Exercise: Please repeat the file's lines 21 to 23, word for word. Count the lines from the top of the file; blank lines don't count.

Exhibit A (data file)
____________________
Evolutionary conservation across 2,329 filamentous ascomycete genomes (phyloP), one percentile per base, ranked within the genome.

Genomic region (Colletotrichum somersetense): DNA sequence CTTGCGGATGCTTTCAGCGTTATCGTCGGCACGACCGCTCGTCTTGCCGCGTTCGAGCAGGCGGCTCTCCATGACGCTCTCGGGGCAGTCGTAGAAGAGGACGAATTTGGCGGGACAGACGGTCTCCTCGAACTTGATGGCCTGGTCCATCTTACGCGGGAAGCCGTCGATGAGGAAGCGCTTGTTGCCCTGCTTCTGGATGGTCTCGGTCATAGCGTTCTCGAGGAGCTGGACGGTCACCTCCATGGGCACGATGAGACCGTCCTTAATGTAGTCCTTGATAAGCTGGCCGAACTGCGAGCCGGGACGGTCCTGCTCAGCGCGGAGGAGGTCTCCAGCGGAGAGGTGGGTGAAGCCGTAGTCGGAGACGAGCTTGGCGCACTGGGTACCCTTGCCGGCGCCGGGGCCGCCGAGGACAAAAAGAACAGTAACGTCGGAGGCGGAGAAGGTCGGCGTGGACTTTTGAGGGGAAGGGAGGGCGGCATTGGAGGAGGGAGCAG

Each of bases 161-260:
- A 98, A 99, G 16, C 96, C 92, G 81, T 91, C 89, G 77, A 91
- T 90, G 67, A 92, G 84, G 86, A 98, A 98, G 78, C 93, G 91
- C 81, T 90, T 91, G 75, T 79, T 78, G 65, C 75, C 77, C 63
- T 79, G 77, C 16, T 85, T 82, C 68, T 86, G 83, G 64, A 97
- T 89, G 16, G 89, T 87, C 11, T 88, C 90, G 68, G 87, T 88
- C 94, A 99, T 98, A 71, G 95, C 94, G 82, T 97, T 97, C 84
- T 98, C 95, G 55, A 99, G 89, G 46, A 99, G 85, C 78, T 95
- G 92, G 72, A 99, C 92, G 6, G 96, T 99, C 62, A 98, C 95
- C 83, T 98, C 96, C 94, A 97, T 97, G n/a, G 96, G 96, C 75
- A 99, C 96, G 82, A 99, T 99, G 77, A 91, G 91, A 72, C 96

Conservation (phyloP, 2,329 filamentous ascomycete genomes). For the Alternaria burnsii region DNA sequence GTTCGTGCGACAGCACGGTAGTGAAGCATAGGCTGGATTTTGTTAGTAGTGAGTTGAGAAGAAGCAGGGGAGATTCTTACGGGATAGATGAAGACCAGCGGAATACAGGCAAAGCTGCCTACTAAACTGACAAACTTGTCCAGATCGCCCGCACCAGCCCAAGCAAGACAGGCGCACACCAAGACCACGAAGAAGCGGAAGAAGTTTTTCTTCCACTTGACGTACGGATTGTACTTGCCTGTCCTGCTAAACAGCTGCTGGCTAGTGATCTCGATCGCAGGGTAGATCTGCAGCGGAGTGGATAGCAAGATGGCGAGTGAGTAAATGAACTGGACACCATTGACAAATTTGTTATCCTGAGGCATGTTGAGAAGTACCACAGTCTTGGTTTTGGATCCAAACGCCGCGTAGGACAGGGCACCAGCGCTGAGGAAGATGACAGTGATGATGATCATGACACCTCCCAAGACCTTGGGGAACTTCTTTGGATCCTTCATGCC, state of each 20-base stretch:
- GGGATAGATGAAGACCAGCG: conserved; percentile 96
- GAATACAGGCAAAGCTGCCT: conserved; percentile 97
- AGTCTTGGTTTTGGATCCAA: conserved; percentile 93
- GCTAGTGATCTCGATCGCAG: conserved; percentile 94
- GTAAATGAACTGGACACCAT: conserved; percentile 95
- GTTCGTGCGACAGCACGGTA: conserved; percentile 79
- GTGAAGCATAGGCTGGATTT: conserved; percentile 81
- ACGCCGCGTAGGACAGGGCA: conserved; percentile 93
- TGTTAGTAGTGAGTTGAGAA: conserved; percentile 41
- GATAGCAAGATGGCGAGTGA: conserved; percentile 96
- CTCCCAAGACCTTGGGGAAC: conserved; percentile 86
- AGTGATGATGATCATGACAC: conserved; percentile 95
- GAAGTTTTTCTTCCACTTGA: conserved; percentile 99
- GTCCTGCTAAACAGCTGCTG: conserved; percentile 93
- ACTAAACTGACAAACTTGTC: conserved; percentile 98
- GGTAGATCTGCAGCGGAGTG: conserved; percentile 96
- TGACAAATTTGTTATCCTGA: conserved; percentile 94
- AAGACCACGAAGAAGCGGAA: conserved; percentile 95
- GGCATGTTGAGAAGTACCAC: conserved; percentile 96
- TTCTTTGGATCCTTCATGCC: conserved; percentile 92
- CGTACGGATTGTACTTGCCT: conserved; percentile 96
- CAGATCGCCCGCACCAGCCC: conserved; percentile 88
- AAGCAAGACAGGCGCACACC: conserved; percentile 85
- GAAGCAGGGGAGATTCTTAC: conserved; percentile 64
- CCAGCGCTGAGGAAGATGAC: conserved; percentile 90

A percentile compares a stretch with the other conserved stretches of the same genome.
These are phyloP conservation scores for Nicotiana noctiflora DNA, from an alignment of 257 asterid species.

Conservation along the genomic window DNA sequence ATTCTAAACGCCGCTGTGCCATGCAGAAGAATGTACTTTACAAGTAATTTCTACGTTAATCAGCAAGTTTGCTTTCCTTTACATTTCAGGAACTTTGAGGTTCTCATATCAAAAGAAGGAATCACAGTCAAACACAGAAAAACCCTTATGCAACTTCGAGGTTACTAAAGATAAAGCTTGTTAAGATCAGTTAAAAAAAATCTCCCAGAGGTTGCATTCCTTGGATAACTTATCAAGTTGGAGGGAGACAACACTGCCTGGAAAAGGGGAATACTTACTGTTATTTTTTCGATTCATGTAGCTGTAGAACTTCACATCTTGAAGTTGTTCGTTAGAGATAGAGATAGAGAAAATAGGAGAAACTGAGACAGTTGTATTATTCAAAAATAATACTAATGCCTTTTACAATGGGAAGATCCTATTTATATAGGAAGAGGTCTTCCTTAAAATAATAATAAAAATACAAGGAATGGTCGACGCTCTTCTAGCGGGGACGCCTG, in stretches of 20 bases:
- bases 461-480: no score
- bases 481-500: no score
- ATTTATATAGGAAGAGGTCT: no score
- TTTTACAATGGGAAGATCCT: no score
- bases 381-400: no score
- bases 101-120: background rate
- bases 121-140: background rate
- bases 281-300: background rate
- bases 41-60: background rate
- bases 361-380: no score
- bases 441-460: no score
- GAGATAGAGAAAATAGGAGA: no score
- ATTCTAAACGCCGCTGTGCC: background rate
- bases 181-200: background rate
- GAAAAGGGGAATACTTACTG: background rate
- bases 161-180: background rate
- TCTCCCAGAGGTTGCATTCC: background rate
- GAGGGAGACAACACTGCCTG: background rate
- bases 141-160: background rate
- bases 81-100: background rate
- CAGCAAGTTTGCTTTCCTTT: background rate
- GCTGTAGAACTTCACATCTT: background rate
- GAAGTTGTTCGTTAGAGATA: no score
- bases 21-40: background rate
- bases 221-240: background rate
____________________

- GTGAAGCATAGGCTGGATTT: conserved; percentile 81
- ACGCCGCGTAGGACAGGGCA: conserved; percentile 93
- TGTTAGTAGTGAGTTGAGAA: conserved; percentile 41